Gilmary Manor Studio

Golden Valley Arizona 86413

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Gilmary Manor Studio

The Artisan behind the creations of Gilmary Manor Studio is John Workman, who called Las Vegas, NV home for 48 years.

"When I was a kid Las Vegas was a great place to grow up in,

Las Vegas was still Las Vegas back then." 

His interest in woodworking would begin in Jr. High School.

"My shop instructor made a deal with my other teachers to stay in his class all day,

at least this way I would show up for school and maybe learn something.

I didn't want to do anything, but work with wood."

His woodworking training would continue on into high school at the

Southern Nevada Vocational Technical Center in Las Vegas. Leaving Las Vegas in 1981 at 18, he moved to Houston, 

Texas and almost immediately went to work for Texas Art Glass Studios.

Texas Art Glass was established in 1900 and had a long well known reputation

throughout the south in traditional leaded and stained glass as well as faceted glass.

There he learned the stained glass craft from the ground up, eventually executing

every step of the process from design to installation. Returning to Las Vegas in 1985, he spent that summer working 

with his Father on collector automobiles.

"Pop didn't even have a drivers license, but He owned a car and we worked

on it and everybody's car around the neighborhood, that's just the way it was,

a bunch of old guys with old cars." 

In the winter of that same year it would just so happen that he would go

to work for what would turn into a career of 18 years with the original world famous

Imperial Palace Auto Collection.

There once again he would start from the ground up, beginning as a car duster.

Although that did not last long.

Over the next 18 years he became an invaluable member of the museum staff and became assistant curator of the collection, learning all phases of the antique and collectible car field as well as museum curation. But there would be more to the position than ever anticipated.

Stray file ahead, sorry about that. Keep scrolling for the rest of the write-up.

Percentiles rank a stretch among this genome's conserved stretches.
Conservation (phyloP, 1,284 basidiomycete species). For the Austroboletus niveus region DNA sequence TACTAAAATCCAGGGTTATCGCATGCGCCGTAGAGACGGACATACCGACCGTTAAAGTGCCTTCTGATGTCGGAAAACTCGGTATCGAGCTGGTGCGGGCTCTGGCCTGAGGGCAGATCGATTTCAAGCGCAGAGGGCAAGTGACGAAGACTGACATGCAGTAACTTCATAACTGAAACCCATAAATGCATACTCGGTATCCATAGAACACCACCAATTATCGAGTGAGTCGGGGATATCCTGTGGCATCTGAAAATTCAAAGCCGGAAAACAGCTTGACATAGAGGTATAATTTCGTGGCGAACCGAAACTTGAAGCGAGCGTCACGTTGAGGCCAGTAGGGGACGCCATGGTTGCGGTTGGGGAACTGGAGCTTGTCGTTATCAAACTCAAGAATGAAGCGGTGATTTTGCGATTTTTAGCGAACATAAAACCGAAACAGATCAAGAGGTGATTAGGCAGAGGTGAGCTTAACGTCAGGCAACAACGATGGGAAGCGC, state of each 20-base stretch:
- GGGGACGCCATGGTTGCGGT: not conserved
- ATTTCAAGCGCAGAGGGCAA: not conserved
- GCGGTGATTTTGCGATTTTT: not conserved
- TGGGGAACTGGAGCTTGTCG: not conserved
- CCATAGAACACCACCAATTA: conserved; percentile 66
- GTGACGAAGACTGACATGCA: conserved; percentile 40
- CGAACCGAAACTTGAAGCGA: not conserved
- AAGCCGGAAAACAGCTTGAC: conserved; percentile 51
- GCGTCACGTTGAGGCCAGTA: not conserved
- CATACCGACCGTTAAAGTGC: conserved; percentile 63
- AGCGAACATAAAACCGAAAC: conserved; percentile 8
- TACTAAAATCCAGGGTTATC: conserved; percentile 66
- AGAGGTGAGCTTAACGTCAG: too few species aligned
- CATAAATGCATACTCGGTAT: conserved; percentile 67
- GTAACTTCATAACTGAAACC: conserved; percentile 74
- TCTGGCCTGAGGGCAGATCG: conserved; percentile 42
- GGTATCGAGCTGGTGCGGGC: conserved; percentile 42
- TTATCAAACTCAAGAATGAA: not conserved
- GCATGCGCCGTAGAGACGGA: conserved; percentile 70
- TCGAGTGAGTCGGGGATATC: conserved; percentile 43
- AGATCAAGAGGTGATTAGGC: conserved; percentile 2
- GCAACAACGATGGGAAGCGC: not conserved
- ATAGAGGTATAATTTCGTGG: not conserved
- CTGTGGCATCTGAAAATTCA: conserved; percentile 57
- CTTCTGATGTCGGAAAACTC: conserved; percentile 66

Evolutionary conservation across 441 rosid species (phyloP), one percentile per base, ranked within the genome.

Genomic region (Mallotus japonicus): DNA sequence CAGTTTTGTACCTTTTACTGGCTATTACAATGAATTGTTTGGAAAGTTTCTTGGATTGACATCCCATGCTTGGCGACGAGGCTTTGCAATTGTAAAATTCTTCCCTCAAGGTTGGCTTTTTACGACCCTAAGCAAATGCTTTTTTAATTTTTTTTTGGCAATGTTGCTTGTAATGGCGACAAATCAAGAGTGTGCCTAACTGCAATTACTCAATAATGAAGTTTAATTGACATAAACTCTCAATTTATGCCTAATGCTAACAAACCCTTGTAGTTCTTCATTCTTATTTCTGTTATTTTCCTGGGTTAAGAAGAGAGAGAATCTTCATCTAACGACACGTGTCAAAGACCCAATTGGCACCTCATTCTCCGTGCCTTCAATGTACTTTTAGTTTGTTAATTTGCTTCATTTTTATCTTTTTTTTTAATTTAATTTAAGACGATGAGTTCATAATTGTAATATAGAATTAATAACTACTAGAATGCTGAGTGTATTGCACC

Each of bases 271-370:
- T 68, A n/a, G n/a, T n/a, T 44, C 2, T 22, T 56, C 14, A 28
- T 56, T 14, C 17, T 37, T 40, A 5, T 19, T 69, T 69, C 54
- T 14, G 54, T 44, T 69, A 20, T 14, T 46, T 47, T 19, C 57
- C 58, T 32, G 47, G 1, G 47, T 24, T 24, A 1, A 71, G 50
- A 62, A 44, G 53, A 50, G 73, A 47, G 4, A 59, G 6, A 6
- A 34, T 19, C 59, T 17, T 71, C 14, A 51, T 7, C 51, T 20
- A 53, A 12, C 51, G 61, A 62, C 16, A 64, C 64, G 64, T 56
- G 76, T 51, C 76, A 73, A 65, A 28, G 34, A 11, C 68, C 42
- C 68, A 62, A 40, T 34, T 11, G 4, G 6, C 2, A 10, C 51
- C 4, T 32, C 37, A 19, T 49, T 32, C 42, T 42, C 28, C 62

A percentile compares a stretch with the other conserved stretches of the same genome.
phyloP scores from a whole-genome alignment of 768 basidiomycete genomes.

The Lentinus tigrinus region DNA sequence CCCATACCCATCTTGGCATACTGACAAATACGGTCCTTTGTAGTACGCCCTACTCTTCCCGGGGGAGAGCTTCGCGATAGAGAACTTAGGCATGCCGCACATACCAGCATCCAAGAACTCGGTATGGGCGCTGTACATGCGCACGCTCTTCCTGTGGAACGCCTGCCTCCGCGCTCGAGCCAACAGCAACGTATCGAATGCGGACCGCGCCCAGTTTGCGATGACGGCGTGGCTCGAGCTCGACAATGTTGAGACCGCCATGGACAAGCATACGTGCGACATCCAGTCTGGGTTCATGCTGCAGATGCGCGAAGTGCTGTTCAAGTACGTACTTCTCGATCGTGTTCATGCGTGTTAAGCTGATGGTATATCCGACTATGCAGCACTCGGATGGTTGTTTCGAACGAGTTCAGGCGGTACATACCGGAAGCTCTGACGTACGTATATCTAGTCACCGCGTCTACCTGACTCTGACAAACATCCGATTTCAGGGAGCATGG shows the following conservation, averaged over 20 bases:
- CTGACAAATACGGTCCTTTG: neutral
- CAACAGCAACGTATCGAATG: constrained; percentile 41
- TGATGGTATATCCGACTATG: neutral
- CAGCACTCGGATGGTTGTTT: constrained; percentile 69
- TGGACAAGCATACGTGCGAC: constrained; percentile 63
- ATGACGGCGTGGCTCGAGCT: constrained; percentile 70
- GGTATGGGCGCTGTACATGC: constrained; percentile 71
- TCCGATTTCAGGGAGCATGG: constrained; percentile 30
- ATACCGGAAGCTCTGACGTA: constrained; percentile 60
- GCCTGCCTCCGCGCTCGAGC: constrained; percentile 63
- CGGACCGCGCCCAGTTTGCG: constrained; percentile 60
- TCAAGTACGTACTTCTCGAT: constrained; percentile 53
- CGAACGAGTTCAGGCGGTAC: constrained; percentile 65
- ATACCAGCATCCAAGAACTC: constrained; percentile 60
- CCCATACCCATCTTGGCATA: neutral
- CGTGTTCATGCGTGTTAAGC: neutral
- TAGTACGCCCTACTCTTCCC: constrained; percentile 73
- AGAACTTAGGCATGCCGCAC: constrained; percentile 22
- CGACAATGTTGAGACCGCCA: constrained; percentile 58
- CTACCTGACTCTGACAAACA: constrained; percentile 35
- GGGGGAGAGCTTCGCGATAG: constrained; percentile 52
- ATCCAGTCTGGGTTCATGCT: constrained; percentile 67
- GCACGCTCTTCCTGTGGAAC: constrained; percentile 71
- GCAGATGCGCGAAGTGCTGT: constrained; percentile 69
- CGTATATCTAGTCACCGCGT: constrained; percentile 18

Through his position at the museum he would be introduced to and work with some of the worlds best known craftsmen and artisans from every field in the antiques and collecting world. He also worked with top museums from around the world, collaborated on countless research projects such as photographing and inventorying the military documents of Gen. George S. Patton, which were valued at more than $1.4 million, and donated to the school of UND’s collage library. He was involved in all aspects of the Historical Carroll Shelby Garage Sale in 1997, from directing photography sessions and photographing himself, as well Mr. Shelby’s personal collection of automobiles and historic memorabilia, to working the actual auction block during the time of the sale. He was a special project manager during the building of the Las Vegas Motor Speed Way and worked from inception until opening day as an integral part of the team. 

He helped create and develop the modern day style of collector and antique automobile auctions during the establishing of “The Auction” company in 1987.

His airbrush training was learned from one of the original late 1940's and early 1950's Hot Rod Show circuit premiere young talents Dave Allen. At that period in Mr. Allen's career he was working side by side with such names as Kenny "Von Dutch" Howard and Ed "Big Daddy Roth". Mr. Allen would eventually wind up with his own custom airbrush shop located inside the Imperial Palace Auto Collection for almost 30 years. 

During the creation of the book

 "A Century Of Style: The Imperial Palace Auto Collection"

 He worked one on one for almost 2 years with Henry Rasmussen, designer, photographer and co-author of the book.

All of the time learning photography as well as lay out and design directly from the hand of the Master. In recent correspondence with Mr. Rasmussen he made the following statement:

After reviewing the portfolio of Gilmary Manor Studio,

“You are an Impressively Multi-Talented Artist and Craftsman”

In the spring of 2003 he had finally made the decision to move on from his career in the collectible automotive industry. He spent the next 2 years developing his craftsmanship in the privacy of a downtown Las Vegas studio with no customers and only one goal - “developing my skills.”

His final time spent serving the public was spent for a short period working for the  historic 1893 Carnegie Library Music Hall, in Oakland PA. Now after staying out of public eye for so long the decision was made to open a studio that would now make available to everyone over thirty years of experienced craftsmanship. 

Gilmary Manor Studio has finally found a home in the peaceful great southwestern deserts of Arizona.

"Lots of room and lots of dirt, just like when I was a kid in Vegas!”

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